by Jesma Reynolds
photograph by Missy Mclamb
It’s not every day that a man in tails and gloves shows up to deliver an elegantly scripted invitation on a silver tray. But that’s exactly what happened to Raleigh resident Nancy Brenneman this past spring:
The pleasure of your company
is requested for
dinner and frivolity
Lady Nancy Reubush Brenneman
On the occasion of
Her sixtieth birthday
Partygoers gathered at the residence of Cecelia and Mike Condrey, a stately Hayes Barton manor whose meandering drive served to transport guests to the period of Downton Abbey, the post-Edwardian BBC drama that has captivated audiences for the past three seasons, and more locally served as inspiration for the themed birthday.
With atmospheric music from the show looping in the background and a white-tie-and-tails butler greeting guests, the 12 couples, all members of a 15-year-old supper club, gathered for cocktails and appetizers (because hors d’oeuvres are for the French, don’t you know?) on the terrace. Special libations such as The Lady Sybil, a combination of Lillet Blanc, lemon juice, basil leaves and champagne, and The Mr. Bates, consisting of Amaro Nonino, Sherry, orange bitters and orange peel, were featured.
Everything had been meticulously researched for the evening. Cecelia Condrey prepared “Daisy’s Rib Roast” and “Dowager’s Dijon Mint Tomatoes” from the Downton Abbey cookbook. Carson Clark brought crumpets and smoked salmon canapés. Wynn Dorsett’s mother, who lives in England, contributed the recipe for Yorkshire Pudding. For dessert, there was Eton Mess (As the menu card noted, “is there any other?”).
Many of the women have been friends since childhood, and solidified bonds through raising children, trips together, and participation in the supper club. Self-professed Anglophiles, they gathered for a “pajama party” to watch the wedding of Prince William and Kate Middleton, staying up the entire night in eager anticipation of the ceremony. Naturally, Downton Abbey has struck a collective chord in their appreciation of finery, tradition and drama.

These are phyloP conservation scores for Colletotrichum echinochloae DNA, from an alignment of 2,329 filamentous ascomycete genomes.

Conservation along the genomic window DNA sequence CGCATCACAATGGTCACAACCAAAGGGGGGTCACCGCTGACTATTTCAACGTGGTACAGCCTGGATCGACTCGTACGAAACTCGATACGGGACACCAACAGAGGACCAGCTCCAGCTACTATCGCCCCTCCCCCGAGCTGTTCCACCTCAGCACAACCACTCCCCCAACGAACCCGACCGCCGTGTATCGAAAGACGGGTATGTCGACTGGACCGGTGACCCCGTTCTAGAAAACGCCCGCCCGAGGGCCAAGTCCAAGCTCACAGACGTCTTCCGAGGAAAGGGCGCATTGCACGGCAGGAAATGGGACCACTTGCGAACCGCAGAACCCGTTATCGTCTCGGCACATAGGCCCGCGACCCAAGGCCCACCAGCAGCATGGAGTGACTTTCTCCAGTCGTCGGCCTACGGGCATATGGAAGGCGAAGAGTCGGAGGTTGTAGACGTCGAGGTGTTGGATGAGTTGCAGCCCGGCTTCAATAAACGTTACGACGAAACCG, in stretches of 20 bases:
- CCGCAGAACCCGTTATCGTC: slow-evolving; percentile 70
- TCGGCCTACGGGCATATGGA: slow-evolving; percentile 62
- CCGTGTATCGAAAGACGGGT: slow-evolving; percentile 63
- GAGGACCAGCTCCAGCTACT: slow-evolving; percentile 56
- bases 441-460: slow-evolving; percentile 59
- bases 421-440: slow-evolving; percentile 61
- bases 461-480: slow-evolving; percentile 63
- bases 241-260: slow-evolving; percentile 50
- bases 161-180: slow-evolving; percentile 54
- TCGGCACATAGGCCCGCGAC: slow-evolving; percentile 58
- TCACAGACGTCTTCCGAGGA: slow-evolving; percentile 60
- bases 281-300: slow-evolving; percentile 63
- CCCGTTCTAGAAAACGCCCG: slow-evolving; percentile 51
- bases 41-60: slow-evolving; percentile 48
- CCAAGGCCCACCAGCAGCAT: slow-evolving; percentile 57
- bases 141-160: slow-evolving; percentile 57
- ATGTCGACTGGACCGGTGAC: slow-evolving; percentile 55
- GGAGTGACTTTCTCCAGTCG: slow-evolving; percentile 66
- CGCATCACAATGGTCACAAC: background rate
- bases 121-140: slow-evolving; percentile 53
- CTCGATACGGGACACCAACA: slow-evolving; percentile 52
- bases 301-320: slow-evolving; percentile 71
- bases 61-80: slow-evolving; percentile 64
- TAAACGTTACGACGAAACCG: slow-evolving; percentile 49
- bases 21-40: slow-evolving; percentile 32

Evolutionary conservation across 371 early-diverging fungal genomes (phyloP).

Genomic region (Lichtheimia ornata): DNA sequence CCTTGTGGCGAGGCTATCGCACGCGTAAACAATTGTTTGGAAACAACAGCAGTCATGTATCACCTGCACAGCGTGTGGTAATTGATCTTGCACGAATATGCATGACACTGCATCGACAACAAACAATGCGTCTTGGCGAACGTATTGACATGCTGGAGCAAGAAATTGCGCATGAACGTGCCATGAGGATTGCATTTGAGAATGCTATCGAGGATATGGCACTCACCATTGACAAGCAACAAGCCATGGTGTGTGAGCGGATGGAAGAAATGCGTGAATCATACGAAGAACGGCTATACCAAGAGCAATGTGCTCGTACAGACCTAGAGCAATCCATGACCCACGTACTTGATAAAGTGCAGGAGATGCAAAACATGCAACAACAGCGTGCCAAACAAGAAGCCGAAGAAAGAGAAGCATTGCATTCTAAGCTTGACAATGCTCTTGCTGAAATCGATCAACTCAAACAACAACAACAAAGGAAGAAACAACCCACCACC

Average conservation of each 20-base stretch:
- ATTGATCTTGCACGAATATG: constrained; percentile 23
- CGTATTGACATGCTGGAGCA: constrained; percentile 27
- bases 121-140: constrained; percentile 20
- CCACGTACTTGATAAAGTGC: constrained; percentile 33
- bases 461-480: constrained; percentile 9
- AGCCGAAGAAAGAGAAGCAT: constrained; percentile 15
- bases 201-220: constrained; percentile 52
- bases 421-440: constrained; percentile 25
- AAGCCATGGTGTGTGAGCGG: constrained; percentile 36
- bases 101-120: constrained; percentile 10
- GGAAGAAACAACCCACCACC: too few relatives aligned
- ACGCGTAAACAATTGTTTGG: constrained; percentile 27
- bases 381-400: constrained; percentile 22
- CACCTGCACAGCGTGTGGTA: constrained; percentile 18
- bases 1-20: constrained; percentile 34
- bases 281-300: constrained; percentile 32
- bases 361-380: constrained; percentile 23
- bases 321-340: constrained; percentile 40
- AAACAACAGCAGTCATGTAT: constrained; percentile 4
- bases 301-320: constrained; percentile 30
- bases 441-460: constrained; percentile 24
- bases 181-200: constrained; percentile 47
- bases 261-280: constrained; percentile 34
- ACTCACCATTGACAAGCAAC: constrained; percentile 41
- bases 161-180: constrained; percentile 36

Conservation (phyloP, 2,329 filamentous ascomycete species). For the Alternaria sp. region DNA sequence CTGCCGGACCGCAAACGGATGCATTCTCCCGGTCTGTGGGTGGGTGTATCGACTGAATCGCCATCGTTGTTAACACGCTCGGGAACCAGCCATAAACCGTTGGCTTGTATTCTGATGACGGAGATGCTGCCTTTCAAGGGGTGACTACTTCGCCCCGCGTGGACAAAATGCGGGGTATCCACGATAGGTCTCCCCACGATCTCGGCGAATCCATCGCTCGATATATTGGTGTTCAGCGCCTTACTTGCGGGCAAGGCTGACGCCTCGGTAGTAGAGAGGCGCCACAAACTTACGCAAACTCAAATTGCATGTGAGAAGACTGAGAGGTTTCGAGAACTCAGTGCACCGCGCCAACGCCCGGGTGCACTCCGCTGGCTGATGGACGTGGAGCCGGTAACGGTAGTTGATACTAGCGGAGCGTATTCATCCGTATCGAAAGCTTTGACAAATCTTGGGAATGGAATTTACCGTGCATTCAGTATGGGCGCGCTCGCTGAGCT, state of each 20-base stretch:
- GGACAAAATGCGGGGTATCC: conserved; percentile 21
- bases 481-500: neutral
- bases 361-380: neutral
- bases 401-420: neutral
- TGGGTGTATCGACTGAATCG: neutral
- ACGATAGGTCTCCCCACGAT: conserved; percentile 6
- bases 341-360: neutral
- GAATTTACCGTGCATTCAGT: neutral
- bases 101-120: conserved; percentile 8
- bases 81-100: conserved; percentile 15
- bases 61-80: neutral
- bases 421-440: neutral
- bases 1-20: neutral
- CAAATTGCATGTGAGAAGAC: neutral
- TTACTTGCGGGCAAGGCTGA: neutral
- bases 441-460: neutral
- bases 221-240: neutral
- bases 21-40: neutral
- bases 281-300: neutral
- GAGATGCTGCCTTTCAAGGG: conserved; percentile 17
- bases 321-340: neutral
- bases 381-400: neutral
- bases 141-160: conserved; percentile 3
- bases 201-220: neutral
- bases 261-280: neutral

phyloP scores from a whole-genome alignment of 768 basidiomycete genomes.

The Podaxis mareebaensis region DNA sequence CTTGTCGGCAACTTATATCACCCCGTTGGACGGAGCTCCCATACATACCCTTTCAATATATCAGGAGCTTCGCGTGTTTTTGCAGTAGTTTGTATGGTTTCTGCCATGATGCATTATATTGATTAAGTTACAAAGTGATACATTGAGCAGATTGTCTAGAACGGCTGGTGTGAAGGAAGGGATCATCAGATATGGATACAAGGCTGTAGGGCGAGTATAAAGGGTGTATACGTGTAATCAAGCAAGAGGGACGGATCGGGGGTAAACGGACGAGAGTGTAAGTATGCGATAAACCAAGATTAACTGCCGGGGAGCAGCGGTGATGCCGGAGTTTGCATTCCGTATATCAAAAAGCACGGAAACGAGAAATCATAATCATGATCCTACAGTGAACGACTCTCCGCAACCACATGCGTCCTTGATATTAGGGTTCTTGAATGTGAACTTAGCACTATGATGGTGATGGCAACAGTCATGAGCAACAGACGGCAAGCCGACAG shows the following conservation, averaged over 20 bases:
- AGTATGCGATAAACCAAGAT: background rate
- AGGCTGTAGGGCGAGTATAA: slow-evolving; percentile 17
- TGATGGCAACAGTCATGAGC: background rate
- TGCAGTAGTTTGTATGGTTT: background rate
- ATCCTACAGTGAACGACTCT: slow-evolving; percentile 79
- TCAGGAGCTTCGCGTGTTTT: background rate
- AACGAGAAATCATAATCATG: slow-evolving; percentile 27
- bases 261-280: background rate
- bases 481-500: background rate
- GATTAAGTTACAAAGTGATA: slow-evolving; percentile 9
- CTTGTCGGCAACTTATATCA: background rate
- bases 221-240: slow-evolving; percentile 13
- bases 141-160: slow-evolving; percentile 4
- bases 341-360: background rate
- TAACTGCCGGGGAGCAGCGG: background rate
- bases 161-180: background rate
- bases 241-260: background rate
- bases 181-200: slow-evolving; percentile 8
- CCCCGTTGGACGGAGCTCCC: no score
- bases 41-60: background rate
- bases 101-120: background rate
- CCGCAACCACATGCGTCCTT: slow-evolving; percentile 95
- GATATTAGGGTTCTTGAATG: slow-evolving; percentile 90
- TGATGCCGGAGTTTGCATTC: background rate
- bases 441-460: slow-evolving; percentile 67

Morgie Duke, one of the more extroverted of the group, alerted Walter to the stylish party. Festooned in a burgundy velvet gown, long kid gloves and fox stole, she assumed the period persona with enthusiasm. Ann Matteson wore a pale brocade shift dress with an emerald-accented matching jacket that belonged to her mother-in-law, a very modern choice that would have gained approval by Lady Mary. Many of the women wore hair decorations ranging from fascinators to a borrowed prom queen tiara. Monocled Glenn Matteson chose to represent the continent as a war hero, accessorizing with his grandfather’s West Point cap and great grandfather’s cape. Terry Brenneman decorated an otherwise nondescript white jacket with military medals from relatives to represent the Boer Wars. Even David Duke – who confessed to have “never watched” the show – played along gamely.
As the cocktail hour waned, there was a mad rush by the ladies to the kitchen, where upstairs and downstairs collided. Hostesses transformed into cooks, donning aprons to protect their vintage dresses, while frantically warming dishes and carving the roast.
Meanwhile, the rest of the party progressed to the gleaming dinner table where the butler (“Mr. Carson” for the evening) offered Service a la Russe, in which courses are presented sequentially. This style of service “originated in Russia and was popularized in France by the famous chef Urban Dubois in the 1860s,” says Morgie Duke, “and is enjoyed by all who dine at Downton.”
Lively conversation ensued well into the evening. Following supper, brandy and cordials were poured. As guests prepared to make their way home, silverware was divvied up to the respective hostesses who’d brought their settings, and goodbyes exchanged – all to make for a very Downton evening.